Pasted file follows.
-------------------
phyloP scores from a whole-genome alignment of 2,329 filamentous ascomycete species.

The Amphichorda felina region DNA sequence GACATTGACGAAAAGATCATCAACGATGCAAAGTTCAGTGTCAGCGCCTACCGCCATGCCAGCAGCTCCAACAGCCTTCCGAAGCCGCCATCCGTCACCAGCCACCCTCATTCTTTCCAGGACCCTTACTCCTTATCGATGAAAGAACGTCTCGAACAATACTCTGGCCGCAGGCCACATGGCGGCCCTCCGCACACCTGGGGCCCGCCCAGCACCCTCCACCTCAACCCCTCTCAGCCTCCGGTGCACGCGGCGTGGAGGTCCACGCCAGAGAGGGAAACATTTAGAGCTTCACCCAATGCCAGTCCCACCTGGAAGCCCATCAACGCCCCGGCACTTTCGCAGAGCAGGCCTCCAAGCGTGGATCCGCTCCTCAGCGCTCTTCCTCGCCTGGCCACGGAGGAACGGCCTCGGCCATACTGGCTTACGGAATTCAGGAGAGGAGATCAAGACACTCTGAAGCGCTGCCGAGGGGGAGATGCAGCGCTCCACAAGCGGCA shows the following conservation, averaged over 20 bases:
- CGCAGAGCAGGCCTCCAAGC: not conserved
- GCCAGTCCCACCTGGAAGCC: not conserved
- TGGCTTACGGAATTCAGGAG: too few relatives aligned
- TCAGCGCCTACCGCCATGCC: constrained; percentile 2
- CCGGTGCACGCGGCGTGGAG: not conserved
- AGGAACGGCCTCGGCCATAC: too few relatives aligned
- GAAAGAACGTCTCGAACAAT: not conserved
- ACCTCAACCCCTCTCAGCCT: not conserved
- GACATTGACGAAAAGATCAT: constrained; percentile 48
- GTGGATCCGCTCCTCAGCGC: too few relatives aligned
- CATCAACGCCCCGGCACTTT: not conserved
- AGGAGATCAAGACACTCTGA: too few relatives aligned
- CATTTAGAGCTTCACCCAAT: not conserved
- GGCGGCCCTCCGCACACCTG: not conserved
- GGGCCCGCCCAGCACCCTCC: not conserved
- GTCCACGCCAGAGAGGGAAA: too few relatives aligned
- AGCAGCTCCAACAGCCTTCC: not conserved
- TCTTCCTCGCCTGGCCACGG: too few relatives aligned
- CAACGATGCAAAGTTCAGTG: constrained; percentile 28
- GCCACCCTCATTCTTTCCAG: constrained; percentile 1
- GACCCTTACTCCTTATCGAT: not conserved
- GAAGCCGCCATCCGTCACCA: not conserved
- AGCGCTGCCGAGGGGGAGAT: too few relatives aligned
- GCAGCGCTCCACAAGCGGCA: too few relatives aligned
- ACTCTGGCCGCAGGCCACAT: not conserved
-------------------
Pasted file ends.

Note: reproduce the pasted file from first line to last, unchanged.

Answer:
phyloP scores from a whole-genome alignment of 2,329 filamentous ascomycete species.

The Amphichorda felina region DNA sequence GACATTGACGAAAAGATCATCAACGATGCAAAGTTCAGTGTCAGCGCCTACCGCCATGCCAGCAGCTCCAACAGCCTTCCGAAGCCGCCATCCGTCACCAGCCACCCTCATTCTTTCCAGGACCCTTACTCCTTATCGATGAAAGAACGTCTCGAACAATACTCTGGCCGCAGGCCACATGGCGGCCCTCCGCACACCTGGGGCCCGCCCAGCACCCTCCACCTCAACCCCTCTCAGCCTCCGGTGCACGCGGCGTGGAGGTCCACGCCAGAGAGGGAAACATTTAGAGCTTCACCCAATGCCAGTCCCACCTGGAAGCCCATCAACGCCCCGGCACTTTCGCAGAGCAGGCCTCCAAGCGTGGATCCGCTCCTCAGCGCTCTTCCTCGCCTGGCCACGGAGGAACGGCCTCGGCCATACTGGCTTACGGAATTCAGGAGAGGAGATCAAGACACTCTGAAGCGCTGCCGAGGGGGAGATGCAGCGCTCCACAAGCGGCA shows the following conservation, averaged over 20 bases:
- CGCAGAGCAGGCCTCCAAGC: not conserved
- GCCAGTCCCACCTGGAAGCC: not conserved
- TGGCTTACGGAATTCAGGAG: too few relatives aligned
- TCAGCGCCTACCGCCATGCC: constrained; percentile 2
- CCGGTGCACGCGGCGTGGAG: not conserved
- AGGAACGGCCTCGGCCATAC: too few relatives aligned
- GAAAGAACGTCTCGAACAAT: not conserved
- ACCTCAACCCCTCTCAGCCT: not conserved
- GACATTGACGAAAAGATCAT: constrained; percentile 48
- GTGGATCCGCTCCTCAGCGC: too few relatives aligned
- CATCAACGCCCCGGCACTTT: not conserved
- AGGAGATCAAGACACTCTGA: too few relatives aligned
- CATTTAGAGCTTCACCCAAT: not conserved
- GGCGGCCCTCCGCACACCTG: not conserved
- GGGCCCGCCCAGCACCCTCC: not conserved
- GTCCACGCCAGAGAGGGAAA: too few relatives aligned
- AGCAGCTCCAACAGCCTTCC: not conserved
- TCTTCCTCGCCTGGCCACGG: too few relatives aligned
- CAACGATGCAAAGTTCAGTG: constrained; percentile 28
- GCCACCCTCATTCTTTCCAG: constrained; percentile 1
- GACCCTTACTCCTTATCGAT: not conserved
- GAAGCCGCCATCCGTCACCA: not conserved
- AGCGCTGCCGAGGGGGAGAT: too few relatives aligned
- GCAGCGCTCCACAAGCGGCA: too few relatives aligned
- ACTCTGGCCGCAGGCCACAT: not conserved